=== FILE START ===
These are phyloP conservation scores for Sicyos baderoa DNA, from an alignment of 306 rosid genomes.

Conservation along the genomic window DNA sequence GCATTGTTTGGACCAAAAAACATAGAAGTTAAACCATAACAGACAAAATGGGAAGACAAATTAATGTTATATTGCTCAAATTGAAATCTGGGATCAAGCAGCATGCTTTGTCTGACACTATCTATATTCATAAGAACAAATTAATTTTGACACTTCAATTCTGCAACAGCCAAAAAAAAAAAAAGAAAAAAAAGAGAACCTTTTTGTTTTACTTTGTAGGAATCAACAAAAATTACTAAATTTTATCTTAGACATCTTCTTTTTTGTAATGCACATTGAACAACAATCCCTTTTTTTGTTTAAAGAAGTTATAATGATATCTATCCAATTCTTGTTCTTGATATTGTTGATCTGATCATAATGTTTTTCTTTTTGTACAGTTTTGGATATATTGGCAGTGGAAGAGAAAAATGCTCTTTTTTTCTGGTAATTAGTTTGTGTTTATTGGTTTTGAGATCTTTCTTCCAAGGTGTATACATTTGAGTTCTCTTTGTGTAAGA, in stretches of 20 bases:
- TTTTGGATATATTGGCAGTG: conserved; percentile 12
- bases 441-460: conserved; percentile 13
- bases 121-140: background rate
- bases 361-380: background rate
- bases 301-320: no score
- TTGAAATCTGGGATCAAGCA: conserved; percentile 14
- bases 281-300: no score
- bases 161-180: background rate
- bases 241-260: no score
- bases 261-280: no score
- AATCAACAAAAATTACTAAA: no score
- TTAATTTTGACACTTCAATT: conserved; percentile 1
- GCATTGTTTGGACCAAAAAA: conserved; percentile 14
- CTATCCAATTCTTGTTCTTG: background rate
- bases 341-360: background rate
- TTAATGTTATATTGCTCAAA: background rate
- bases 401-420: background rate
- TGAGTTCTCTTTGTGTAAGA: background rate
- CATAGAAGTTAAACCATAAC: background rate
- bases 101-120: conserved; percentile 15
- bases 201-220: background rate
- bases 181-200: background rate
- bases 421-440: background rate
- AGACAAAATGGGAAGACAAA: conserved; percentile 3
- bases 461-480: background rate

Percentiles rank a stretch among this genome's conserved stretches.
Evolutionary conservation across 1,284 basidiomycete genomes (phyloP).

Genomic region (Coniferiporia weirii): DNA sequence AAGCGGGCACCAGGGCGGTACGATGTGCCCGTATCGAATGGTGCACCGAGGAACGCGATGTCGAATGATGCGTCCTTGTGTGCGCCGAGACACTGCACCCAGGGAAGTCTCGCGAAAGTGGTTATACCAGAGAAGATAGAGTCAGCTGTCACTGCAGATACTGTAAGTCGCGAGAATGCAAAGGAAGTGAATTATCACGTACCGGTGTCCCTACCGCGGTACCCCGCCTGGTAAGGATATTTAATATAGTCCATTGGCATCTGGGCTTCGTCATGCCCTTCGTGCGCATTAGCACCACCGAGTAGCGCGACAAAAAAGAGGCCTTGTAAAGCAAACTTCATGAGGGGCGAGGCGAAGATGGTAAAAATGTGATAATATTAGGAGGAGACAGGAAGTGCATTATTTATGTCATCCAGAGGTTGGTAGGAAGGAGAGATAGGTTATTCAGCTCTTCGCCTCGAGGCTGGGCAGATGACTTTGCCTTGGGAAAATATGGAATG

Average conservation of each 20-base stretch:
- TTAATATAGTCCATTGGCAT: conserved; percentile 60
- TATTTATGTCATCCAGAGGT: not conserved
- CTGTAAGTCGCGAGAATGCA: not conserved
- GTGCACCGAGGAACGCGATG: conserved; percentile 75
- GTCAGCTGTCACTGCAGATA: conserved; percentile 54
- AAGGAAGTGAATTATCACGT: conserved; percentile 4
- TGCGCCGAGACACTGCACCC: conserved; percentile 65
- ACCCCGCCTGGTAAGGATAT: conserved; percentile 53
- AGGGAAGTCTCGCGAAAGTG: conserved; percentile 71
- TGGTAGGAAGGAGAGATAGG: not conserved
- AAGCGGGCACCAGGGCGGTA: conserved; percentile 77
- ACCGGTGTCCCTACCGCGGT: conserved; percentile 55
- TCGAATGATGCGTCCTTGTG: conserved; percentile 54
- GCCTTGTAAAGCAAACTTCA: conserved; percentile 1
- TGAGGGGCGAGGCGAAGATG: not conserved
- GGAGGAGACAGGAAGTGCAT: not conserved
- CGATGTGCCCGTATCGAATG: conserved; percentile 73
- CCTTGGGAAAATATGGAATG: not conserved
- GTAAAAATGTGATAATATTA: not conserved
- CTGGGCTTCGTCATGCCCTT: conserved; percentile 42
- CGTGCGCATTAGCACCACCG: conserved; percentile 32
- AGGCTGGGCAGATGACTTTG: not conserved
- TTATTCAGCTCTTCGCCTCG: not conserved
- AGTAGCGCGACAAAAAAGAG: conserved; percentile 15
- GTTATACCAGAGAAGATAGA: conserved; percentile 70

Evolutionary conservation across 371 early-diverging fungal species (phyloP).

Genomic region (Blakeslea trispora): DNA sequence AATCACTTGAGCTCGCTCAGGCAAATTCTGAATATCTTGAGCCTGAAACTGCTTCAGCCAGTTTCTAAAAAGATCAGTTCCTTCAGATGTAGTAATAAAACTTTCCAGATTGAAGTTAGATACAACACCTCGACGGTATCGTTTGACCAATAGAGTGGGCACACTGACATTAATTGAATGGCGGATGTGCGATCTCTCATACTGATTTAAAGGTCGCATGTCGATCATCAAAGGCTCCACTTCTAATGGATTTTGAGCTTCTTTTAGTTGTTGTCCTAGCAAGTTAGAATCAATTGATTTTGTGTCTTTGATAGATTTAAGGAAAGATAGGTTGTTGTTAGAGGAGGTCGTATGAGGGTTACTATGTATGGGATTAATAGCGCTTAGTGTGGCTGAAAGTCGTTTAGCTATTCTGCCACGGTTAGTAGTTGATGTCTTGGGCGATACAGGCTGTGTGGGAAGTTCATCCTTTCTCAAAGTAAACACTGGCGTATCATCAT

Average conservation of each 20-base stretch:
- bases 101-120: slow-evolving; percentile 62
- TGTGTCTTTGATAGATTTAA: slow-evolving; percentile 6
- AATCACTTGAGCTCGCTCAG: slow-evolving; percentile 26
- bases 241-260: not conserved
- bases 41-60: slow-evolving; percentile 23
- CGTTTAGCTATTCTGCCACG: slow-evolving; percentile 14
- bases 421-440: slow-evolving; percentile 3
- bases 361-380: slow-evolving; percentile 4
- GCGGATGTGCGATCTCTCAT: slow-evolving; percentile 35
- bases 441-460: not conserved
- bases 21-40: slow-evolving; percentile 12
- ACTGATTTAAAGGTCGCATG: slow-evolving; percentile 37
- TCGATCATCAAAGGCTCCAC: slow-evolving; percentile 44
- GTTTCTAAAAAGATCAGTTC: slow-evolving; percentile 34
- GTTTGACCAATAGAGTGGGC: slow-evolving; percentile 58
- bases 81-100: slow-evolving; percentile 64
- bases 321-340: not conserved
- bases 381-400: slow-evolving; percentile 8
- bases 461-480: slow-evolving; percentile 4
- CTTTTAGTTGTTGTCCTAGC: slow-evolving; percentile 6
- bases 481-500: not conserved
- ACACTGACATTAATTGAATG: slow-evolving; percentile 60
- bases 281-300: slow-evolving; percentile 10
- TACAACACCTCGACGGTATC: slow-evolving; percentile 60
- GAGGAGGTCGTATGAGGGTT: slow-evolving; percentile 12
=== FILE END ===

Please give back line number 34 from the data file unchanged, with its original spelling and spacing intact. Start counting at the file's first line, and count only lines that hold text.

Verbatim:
- CTGTAAGTCGCGAGAATGCA: not conserved